Coming to the fishing community, apart from the lack of labour codes, a corporate entry could effectively lead to a monopoly over the trade leading to loss of livelihoods and communities. While the state government has cancelled the deal between the KSINC and EMCC India, the latter’s deal with KSIDC regarding the allocation of four acres of land at Mega Food Park still stands. The two deals are different aspects of a bigger project. While the KSINC deal allows the manufacturing of trawlers and mother ships necessary for fishing, the KSIDC deal allows a processing plant and manufacturing unit, completing the process allowing for gaining a monopoly over the industry.
An economic translation is often lost in this conversation. Most small fishermen will keep aside a share of their catch as food for their respective domestic use since they might not get the expected money for their catch. On the other hand, this right over their catch doesn’t exist if they are contract labours for a corporate entity. While they might be paid a daily wage for their service, it is important to note that a proper policy needs to be in place to facilitate such a working environment.
While the state government opines that the farm bills are detrimental to the farming community, they engage in a direct deal with an American company allowing deep-sea fishing in Kerala. All of this happens inside an obscure legal environment, while the state ministers make public claims that such a deal is against the fisheries policy of the state. On the other hand, EMCC India President Shiju Varghese has told media organisations that despite having multiple interactions with the state authorities including Fisheries Ministers Mercykutty Amma, they were never informed of the fact that the deal was against the fisheries policy.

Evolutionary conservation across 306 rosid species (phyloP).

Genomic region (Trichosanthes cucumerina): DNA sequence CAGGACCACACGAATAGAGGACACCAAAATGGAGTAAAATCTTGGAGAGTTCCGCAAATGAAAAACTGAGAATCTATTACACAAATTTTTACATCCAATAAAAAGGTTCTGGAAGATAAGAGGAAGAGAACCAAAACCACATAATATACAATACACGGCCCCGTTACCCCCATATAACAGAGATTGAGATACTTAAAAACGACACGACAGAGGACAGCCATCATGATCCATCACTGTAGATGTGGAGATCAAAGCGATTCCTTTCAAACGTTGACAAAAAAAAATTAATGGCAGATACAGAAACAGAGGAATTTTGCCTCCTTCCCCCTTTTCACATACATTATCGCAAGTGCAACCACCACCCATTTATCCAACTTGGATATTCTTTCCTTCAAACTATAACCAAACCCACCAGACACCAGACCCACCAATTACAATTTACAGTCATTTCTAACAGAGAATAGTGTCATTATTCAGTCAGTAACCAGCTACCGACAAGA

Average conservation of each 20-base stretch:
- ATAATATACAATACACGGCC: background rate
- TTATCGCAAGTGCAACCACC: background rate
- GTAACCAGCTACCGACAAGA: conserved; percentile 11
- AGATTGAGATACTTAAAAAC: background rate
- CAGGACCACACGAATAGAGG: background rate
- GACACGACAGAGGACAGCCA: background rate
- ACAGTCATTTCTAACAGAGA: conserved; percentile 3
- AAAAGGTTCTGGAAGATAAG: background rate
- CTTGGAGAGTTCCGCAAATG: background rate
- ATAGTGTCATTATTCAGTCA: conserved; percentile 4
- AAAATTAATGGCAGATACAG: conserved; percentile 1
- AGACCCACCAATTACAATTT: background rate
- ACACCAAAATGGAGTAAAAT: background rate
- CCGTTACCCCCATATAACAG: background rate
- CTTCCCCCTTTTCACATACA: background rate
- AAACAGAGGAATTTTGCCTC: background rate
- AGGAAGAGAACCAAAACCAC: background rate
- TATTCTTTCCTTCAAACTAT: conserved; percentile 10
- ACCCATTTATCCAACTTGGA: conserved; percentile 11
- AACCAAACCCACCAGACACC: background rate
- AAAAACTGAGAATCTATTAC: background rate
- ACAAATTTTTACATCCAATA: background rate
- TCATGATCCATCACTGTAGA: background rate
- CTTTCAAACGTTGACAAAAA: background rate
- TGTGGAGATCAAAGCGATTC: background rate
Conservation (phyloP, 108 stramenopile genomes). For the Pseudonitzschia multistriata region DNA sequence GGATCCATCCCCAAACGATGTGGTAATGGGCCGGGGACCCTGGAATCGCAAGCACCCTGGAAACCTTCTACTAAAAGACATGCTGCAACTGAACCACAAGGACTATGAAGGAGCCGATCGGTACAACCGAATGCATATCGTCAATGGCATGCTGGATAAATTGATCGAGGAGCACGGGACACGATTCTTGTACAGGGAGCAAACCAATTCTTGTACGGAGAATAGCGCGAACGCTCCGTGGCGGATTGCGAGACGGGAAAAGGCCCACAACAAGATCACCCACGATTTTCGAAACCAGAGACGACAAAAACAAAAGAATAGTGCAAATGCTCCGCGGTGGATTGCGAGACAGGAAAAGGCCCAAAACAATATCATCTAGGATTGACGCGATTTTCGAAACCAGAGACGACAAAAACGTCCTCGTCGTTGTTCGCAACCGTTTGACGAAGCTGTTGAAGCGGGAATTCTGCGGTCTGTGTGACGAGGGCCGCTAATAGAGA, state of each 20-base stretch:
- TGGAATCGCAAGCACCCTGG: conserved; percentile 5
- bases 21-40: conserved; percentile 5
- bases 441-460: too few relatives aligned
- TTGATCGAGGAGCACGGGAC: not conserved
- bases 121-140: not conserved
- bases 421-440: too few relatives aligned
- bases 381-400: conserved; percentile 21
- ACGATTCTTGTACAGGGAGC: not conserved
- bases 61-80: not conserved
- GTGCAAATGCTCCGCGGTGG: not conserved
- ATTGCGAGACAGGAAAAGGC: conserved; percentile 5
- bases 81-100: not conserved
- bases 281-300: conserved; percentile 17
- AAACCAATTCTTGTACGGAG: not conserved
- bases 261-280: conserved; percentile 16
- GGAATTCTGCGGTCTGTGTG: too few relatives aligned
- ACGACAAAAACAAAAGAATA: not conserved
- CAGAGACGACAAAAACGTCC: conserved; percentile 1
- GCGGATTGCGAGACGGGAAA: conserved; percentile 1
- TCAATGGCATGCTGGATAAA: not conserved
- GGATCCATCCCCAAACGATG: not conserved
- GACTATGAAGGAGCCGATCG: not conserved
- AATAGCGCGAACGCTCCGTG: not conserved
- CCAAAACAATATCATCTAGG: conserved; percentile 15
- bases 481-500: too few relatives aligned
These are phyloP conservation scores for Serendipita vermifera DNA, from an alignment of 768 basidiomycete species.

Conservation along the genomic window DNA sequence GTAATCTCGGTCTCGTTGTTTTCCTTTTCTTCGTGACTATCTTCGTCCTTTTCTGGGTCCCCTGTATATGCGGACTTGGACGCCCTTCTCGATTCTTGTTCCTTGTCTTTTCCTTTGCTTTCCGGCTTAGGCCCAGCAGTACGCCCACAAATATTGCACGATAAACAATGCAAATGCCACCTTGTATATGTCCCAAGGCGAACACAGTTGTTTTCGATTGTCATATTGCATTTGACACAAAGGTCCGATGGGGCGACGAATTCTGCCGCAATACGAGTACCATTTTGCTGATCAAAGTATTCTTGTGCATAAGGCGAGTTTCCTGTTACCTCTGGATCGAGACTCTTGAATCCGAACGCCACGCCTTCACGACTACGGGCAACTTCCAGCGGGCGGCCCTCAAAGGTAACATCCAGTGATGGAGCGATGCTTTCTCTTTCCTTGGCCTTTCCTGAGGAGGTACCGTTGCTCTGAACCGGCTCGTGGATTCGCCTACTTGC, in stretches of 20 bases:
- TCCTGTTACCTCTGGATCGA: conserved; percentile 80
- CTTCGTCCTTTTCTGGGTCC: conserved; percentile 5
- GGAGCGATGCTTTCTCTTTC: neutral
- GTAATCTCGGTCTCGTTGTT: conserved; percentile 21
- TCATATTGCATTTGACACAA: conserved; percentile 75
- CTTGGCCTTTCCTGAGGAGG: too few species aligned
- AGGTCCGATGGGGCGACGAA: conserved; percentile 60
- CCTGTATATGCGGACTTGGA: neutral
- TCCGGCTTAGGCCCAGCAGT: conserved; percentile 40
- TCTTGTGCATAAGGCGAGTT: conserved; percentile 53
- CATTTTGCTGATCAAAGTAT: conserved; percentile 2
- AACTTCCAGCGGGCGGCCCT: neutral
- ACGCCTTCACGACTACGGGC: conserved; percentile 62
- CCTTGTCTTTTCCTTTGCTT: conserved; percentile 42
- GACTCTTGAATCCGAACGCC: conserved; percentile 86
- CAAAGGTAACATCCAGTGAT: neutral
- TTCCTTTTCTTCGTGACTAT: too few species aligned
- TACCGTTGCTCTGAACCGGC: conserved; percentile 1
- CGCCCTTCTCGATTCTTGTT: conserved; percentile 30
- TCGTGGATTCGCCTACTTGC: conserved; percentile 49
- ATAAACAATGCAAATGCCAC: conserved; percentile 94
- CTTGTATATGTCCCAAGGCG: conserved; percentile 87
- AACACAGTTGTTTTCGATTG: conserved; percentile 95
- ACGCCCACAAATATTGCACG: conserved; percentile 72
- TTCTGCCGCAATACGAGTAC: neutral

Experts believe that the state government has no authority or legal process to allow or block fishing in the deep seas as long as it is an Indian fishing vessel. In fact, there is no Centre mechanism to license or disallow fishing by Indian fishing vessels. In such a scenario, the deal is suspect at best. All of this is happening in a legal (or lack thereof) framework, thereby creating an obscure policy confusion through which a corporate is handed over key mechanisms — manufacturing of trawlers and other ships and setting up of processing and manufacturing plant — allowing a monopoly on a trade that is the essential livelihood of many communities in the coastal area.
The cancellation of the KSINC deal would mean nothing if the KSIDC deal still stands. Industries Minister EP Jayarajan is yet to admit to the existence of such a deal and the LDF leaders are blaming it on the officials. The KSIDC deal provides EMCC India with the infrastructure necessary to release the final product into the market. Meanwhile, the KSINC deal can always come back as it is the only subsidiary to the original KSIDC deal, meaning that even though they are under the aegis of two departments, the KSINC deal follows from the KSIDC agreement, and so when the latter stands the former can follow anytime later.
In the case of the Farm Bills, the BJP leaders made public claims about how they are not “throwing away MSP” and “disregarding APMC”. However, the actual documents do not reflect these public claims. There is no mention of MSP and no support for APMC in the three bills. Interestingly, the same difference exists between what is on the document and ministers’ claims in the Kerala example. EP Jayarajan refuses to accept the existence of the KSIDC deal, LDF leaders want to blame the “non-existent” deal on the officers, and the CM made public rhetoric of cancelling one aspect of the project and calling it the protection of rights of the coastal community. All of this while the left leaders make a public stand, claiming that the Farm Bills will destroy the system by allowing corporate players into the field.